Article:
Police investigations can be long and difficult, and with hard and fast rules limiting police conduct may challenge common sense, and the absence of these rules can invite arbitrary and abusive conduct (http://www.lib.jjay.cuny.edu/cje/html/sample1.html). When investigating a crime, some police officers may fabricate evidence so that they can confront the suspect with false evidence of his or her guilt. The form of fabricated evidence usually involves officers informing the suspect of an accomplice identifying them, stating there is existing physical evidence such as fingerprints or DNA to confirm guilt. Another common way to get one to admit guilt of a crime is taking a polygraph test regardless of the results even though those are generally considered unreliable and invalid (Skolnick &, Leo, 1992). Goldschmidt and Anonymous (2008) conducted a study using in depth interviews with 10 non-randomly selected police officers from a large urban police department to give answers as to why officers lie. The officers were all from various ranks and assignments in the departmental setting and the confidentiality obligations prevented the authors from releasing their age, gender, race, assignment, and length of service in the force. Some officers have been found to stop people without reasonable suspicion or probable cause. A minority of the officers found that it is unacceptable for an officer to stop a subject without a reasonable suspicion, and believe that in doing so is simply wrong because it is both illegal and does not conform to the policies and regulations of their department (Goldschmidt and Anonymous, 2008). However, there were some officers who felt that it is necessary to stop individuals without any reasonable suspicion because it has to be done for the public good. One cop stated that he was preventing crime and getting drugs and guns off of the street by following his instincts and just stopping the people who he thought were dirty, and for no other reason, while he treats them with respect he also violates their rights (Goldschmidt and Anonymous, 2008). If people are to complain against officers for doing such things the complaints often are ineffective and found to be unsubstantiated even when legitimate because complainants are usually poor, and have a criminal background (Goldschmidt and Anonymous, 2008).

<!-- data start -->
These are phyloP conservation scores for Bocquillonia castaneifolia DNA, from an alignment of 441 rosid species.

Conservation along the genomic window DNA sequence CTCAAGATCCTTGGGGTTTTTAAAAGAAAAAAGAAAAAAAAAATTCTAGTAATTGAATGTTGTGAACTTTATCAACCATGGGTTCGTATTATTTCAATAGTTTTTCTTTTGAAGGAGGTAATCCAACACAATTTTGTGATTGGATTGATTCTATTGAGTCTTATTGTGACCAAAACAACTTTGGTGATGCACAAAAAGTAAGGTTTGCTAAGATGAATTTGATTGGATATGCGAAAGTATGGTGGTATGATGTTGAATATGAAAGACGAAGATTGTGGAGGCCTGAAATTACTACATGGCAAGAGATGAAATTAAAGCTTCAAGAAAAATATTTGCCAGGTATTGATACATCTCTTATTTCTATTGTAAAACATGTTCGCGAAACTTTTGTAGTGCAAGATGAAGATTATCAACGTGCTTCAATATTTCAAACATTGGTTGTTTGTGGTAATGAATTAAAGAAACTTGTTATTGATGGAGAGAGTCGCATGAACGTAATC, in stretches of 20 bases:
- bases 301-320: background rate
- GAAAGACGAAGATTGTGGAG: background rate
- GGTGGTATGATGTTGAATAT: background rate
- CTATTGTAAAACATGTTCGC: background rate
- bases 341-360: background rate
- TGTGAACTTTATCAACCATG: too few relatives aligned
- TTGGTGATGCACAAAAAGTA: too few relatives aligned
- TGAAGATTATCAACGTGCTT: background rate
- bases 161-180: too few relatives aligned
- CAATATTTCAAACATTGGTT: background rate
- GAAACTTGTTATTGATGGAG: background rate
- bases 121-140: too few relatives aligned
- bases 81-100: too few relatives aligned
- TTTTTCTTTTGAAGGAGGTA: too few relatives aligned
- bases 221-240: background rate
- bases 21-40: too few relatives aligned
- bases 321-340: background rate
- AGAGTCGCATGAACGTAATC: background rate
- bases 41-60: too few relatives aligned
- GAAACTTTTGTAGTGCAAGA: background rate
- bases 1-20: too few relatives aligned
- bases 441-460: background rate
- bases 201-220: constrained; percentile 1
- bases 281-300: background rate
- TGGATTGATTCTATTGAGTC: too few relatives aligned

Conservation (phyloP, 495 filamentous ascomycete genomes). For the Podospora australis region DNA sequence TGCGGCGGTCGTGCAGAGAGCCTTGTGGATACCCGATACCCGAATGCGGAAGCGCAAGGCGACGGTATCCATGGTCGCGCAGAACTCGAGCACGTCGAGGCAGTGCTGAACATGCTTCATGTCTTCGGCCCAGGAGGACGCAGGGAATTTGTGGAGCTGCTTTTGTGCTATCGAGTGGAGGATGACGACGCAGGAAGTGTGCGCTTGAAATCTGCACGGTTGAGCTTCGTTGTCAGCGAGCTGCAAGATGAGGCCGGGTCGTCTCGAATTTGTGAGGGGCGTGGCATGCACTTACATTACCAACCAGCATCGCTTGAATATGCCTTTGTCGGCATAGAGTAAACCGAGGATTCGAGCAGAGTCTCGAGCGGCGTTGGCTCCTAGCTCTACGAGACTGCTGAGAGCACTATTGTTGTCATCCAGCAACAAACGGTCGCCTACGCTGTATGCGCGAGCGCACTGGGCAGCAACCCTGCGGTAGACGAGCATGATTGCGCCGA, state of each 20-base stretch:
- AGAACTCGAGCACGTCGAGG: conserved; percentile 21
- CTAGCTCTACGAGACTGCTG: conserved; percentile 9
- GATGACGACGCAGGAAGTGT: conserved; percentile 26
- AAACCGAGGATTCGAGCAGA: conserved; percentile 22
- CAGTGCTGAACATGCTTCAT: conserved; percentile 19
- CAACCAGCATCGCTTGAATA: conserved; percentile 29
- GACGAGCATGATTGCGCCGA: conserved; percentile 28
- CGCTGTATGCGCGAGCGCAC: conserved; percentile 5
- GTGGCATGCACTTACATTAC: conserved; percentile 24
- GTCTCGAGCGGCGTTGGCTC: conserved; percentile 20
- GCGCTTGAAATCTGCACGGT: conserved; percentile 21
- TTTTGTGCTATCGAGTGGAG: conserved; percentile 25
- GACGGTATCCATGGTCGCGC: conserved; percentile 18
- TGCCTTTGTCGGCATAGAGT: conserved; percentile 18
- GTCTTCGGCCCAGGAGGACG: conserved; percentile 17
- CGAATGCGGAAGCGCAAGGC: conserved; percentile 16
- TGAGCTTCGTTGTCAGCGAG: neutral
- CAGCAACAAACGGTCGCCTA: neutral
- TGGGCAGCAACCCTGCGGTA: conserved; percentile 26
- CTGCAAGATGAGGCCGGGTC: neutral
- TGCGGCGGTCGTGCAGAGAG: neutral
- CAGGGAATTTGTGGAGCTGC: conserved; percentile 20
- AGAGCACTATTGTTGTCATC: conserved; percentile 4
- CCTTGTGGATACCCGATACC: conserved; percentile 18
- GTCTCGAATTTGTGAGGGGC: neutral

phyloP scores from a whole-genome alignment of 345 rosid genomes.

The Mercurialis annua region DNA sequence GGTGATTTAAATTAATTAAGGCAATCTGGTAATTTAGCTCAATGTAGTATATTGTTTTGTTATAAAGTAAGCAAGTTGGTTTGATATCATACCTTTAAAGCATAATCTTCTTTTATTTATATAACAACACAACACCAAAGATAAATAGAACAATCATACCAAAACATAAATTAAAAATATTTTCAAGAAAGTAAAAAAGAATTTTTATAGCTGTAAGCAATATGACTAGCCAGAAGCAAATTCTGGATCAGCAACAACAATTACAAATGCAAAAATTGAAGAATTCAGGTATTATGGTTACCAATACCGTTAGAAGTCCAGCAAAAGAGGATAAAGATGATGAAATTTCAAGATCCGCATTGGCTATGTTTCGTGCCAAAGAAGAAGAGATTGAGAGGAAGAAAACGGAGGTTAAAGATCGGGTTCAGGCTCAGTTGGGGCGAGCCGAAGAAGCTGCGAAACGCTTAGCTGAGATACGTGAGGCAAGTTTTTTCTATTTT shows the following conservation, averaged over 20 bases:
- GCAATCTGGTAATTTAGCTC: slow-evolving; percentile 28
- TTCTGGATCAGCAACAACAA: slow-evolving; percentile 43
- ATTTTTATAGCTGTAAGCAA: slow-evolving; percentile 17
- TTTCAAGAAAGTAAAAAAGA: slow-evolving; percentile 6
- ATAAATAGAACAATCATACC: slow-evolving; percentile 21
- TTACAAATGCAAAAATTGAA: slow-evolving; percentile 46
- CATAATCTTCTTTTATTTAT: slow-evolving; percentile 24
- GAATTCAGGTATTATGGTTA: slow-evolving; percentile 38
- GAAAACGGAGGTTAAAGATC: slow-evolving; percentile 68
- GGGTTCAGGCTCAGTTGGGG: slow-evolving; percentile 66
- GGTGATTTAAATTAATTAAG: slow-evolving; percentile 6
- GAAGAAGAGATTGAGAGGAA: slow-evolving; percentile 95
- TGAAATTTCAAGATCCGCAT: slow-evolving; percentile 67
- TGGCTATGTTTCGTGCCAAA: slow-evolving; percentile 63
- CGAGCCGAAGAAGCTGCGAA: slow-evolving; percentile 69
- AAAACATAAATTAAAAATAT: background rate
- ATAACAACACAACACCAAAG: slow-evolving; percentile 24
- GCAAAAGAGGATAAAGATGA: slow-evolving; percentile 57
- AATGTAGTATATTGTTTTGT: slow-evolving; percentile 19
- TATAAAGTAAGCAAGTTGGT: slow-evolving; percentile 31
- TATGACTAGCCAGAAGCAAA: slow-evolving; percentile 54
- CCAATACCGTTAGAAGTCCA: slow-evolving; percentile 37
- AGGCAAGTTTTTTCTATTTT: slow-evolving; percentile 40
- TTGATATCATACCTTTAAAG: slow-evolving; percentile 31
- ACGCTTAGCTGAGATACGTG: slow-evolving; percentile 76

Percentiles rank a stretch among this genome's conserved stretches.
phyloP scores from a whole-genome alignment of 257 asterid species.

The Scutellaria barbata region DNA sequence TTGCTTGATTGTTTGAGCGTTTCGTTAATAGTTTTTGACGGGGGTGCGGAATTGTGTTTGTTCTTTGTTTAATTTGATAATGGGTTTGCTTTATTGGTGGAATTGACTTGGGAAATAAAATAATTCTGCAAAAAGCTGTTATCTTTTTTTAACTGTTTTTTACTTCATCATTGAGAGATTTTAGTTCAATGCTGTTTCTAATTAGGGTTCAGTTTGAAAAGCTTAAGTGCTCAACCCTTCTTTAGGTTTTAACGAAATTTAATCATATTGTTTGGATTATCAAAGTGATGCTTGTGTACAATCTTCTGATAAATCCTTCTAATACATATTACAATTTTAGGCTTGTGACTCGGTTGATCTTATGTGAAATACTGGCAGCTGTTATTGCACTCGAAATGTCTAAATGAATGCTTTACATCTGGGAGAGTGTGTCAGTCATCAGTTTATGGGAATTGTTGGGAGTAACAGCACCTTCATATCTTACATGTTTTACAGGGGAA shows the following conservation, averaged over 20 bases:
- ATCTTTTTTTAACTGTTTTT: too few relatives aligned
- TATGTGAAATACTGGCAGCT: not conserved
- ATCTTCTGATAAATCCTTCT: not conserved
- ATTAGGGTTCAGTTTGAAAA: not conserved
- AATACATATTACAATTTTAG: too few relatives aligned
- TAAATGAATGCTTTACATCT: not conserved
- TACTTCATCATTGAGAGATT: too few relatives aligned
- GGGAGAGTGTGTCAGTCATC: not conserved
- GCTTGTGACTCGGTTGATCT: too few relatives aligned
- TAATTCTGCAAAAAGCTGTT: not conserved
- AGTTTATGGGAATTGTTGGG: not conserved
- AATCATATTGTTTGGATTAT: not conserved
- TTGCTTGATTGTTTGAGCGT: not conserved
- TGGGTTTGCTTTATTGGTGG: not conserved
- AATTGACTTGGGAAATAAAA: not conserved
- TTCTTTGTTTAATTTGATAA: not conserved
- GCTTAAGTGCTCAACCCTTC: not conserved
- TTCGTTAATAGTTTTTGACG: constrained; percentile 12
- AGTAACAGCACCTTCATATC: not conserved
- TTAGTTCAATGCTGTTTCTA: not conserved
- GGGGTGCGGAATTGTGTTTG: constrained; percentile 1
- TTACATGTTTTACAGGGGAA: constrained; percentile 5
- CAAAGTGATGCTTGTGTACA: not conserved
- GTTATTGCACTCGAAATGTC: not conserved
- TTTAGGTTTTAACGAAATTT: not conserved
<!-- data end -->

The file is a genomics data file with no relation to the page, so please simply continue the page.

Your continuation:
Another form of deception some officers take part in is planting evidence. Although many believe that it is not necessary to plant evidence in a criminal investigation because if it’s not there it’s not there (Goldschmidt and Anonymous, 2008). Goldschmidt and Anonymous (2008) found that officers believed that it is unnecessary to plant evidence because if the individual is a known active criminal, they will most likely certainly continue in their criminal way and eventually be caught. The resources of the criminal justice system are better spent on actual legitimate cases with valid evidence against offenders who actually commit real crimes. The police try to legitimize their means of deception for many reasons. Police use placebos as a means to serve in the best interest of the person duped by them such as telling lies that will not hurt them but help comfort them because they cannot help the situation otherwise, serving as a self-evident morality to them (Klockars, 1984). For police placebos to work it has to be served with some deception and the credibility of the liar, and that the lie is preserved (Klockars, 1984). More common placebos used include officers saying a loved one died a quick and painless death to their family when they know it was not like that, and in burglary cases insuring the family it was kids and not professionals, all so that it serves in the person’s best interest that are being lied to by an officer (Klockars, 1984).